Detecting prejudice in the brain
Three Florida teenagers recently pleaded not guilty to the brutal beatings and in one case, death, of homeless men. One of the beatings was caught on surveillance video and in a most chilling way illustrates how people can degrade socially outcast individuals, enough to engage in mockery, physical abuse, and even murder. According to new research, the brain processes social outsiders as less than human; brain imaging provides accurate depictions of this prejudice at an unconscious level.
A new study by Princeton University psychology researchers Lasana Harris and Susan Fiske shows that when viewing photographs of social out-groups, people respond to them with disgust, not a feeling of fellow humanity. The findings are reported in the article "Dehumanizing the Lowest of the Low: Neuro-imaging responses to Extreme Outgroups" in a forthcoming issue of Psychological Science, a journal of the Association for Psychological Science (previously the American Psychological Society).
Twenty four Princeton University undergraduates viewed a large number of color photographs of different social groups (including Olympic athletes, business professionals, elderly people, and drug addicts), and images of objects (including the Space Shuttle, a sports car, a cemetery, and an overflowing toilet) that elicited the emotions of pride, envy, pity, or disgust. The four emotions were derived from the Stereotype Content Model (SCM), which predicts differentiated prejudices based on warmth and competence. Warmth was determined by friendliness, competence by capability. The two emotional extremes were pride and disgust; pride elicited high warmth and high perception of competence, and disgust elicited low warmth and low perception of competence. Envy and pity were considered moderate prejudices; envy elicited low warmth and high perception of competence, and pity elicited high warmth and low perception of competence.
Medial prefrontal cortex (MPFC) brain imaging determined if the students accurately chose the correct emotion illustrated by the picture (according to pretest results in which a different group of students determined the emotion that best fit each photograph). The MPFC is only activated when a person thinks about him- or her-self or another human. When viewing a picture representing disgust, however, no significant MPFC brain activity was recorded, showing that students did not perceive members of social out-groups as human. The area was only activated when viewing photographs that elicited pride, envy, and pity. (However, other brain regions -- the amygdala and insula -- were activated when viewing photographs of "disgusting" people and nonhuman objects.)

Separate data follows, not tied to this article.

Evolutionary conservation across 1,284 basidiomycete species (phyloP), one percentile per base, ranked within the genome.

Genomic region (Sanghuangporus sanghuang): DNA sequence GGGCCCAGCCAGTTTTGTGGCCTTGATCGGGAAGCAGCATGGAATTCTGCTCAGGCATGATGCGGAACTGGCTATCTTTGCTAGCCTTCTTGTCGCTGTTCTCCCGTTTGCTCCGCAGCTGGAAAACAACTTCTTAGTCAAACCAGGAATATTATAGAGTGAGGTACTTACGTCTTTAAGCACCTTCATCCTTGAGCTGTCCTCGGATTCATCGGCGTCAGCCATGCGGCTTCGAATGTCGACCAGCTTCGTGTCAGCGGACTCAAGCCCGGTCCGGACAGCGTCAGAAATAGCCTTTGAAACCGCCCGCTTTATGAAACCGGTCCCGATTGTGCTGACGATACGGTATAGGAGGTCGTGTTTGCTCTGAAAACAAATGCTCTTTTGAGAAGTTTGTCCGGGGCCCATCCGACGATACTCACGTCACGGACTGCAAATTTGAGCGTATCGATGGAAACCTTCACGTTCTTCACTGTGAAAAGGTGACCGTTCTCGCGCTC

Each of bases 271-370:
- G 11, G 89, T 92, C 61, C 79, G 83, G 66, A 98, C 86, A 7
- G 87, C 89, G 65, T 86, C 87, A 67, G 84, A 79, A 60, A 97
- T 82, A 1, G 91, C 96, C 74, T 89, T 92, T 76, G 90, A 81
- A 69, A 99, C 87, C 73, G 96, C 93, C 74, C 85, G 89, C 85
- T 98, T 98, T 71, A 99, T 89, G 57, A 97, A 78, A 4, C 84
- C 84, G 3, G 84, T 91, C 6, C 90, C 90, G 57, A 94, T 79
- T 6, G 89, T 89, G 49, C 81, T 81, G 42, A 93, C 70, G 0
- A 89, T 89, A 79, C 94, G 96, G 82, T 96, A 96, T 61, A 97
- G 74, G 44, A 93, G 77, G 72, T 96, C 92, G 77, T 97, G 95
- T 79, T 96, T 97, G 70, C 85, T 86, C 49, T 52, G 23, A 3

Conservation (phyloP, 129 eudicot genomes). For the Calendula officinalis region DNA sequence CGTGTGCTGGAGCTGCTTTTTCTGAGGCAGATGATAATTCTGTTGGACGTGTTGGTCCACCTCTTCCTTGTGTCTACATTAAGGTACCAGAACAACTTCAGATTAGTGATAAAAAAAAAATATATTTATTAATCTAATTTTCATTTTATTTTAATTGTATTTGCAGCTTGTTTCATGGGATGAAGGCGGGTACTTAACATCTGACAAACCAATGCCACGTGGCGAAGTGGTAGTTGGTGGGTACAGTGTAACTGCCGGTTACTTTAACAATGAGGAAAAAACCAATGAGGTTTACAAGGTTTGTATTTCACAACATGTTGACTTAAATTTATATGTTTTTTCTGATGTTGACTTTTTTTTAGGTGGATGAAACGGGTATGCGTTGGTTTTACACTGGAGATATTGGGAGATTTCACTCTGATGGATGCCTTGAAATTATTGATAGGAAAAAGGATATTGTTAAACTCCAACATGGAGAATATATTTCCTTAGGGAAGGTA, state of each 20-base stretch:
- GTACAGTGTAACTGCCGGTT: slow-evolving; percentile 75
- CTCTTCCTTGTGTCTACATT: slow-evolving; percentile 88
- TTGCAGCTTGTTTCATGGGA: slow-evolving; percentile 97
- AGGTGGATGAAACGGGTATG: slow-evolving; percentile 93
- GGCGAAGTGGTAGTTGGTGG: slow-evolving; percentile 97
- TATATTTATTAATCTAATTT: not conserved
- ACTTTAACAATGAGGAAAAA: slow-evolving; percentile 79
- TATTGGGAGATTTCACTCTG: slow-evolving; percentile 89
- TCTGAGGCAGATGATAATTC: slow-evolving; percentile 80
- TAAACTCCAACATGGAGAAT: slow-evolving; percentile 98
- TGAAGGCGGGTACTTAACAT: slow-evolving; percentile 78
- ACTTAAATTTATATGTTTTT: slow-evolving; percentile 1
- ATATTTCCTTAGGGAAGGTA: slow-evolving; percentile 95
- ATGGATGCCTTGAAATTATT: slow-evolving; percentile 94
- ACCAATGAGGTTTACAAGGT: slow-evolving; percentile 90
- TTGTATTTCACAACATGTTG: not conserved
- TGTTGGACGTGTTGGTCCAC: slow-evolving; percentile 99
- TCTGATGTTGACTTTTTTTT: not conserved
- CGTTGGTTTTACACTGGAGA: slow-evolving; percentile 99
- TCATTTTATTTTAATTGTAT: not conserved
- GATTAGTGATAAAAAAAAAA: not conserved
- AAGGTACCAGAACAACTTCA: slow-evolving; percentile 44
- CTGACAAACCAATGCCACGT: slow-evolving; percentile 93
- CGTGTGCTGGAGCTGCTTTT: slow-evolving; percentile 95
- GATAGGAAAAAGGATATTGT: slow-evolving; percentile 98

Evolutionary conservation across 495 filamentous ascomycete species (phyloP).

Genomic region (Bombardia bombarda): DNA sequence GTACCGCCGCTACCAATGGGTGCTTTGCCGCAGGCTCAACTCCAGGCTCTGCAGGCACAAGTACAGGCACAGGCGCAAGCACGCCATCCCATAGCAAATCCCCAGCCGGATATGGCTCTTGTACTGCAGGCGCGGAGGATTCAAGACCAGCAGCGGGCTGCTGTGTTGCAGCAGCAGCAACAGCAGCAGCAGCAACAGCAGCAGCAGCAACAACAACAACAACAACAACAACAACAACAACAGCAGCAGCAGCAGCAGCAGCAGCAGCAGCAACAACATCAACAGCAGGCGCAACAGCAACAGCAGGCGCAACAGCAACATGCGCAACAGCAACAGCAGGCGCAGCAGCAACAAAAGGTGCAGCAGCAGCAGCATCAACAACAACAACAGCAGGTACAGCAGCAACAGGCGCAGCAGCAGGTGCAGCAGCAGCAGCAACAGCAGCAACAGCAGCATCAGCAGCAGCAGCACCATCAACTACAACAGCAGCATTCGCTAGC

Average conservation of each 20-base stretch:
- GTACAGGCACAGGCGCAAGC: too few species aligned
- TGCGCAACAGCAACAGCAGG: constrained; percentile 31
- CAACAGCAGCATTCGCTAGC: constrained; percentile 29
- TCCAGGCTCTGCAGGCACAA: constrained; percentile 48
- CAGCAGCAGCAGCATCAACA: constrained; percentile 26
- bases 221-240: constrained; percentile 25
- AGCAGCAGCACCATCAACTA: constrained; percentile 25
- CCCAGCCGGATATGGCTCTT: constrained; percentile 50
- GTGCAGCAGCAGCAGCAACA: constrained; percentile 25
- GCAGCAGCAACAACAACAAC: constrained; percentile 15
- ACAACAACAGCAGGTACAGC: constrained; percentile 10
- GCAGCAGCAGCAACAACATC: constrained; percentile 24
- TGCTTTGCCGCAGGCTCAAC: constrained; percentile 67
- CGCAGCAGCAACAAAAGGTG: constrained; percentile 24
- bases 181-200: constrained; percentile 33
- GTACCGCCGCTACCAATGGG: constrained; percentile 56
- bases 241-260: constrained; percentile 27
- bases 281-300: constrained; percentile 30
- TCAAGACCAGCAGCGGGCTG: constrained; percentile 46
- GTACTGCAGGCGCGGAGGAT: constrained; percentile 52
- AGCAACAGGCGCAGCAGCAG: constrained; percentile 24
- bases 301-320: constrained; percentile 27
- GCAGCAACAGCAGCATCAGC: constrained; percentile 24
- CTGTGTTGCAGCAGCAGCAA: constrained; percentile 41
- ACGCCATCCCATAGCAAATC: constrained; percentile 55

Emotions themselves were not responsible for generating this brain activity. Rather, it was the actual image viewed that produced a response. The MPFC only showed significant activity when a person saw or thought about a human being. The authors conclude that this lack of MPFC brain activity while viewing photographs of people proves that "members of some social groups seem to be dehumanized."
Social out-groups are perceived as unable to experience complex human emotions, share in-group beliefs, or act according to societal norms, moral rules, and values. The authors describe this as "extreme discrimination revealing the worst kind of prejudice: excluding out-groups from full humanity." Their study provides evidence that while individuals may consciously see members of social out-groups as people, the brain processes social out-groups as something less than human, whether we are aware of it or not. According to the authors, brain imaging provides a more accurate depiction of this prejudice than the verbal reporting usually used in research studies.
For more information, contact Lasana Harris at email@example.com or Susan Fiske at firstname.lastname@example.org
Psychological Science is ranked among the top 10 general psychology journals for impact by the Institute for Scientific Information.
Last reviewed: By John M. Grohol, Psy.D. on 21 Feb 2009
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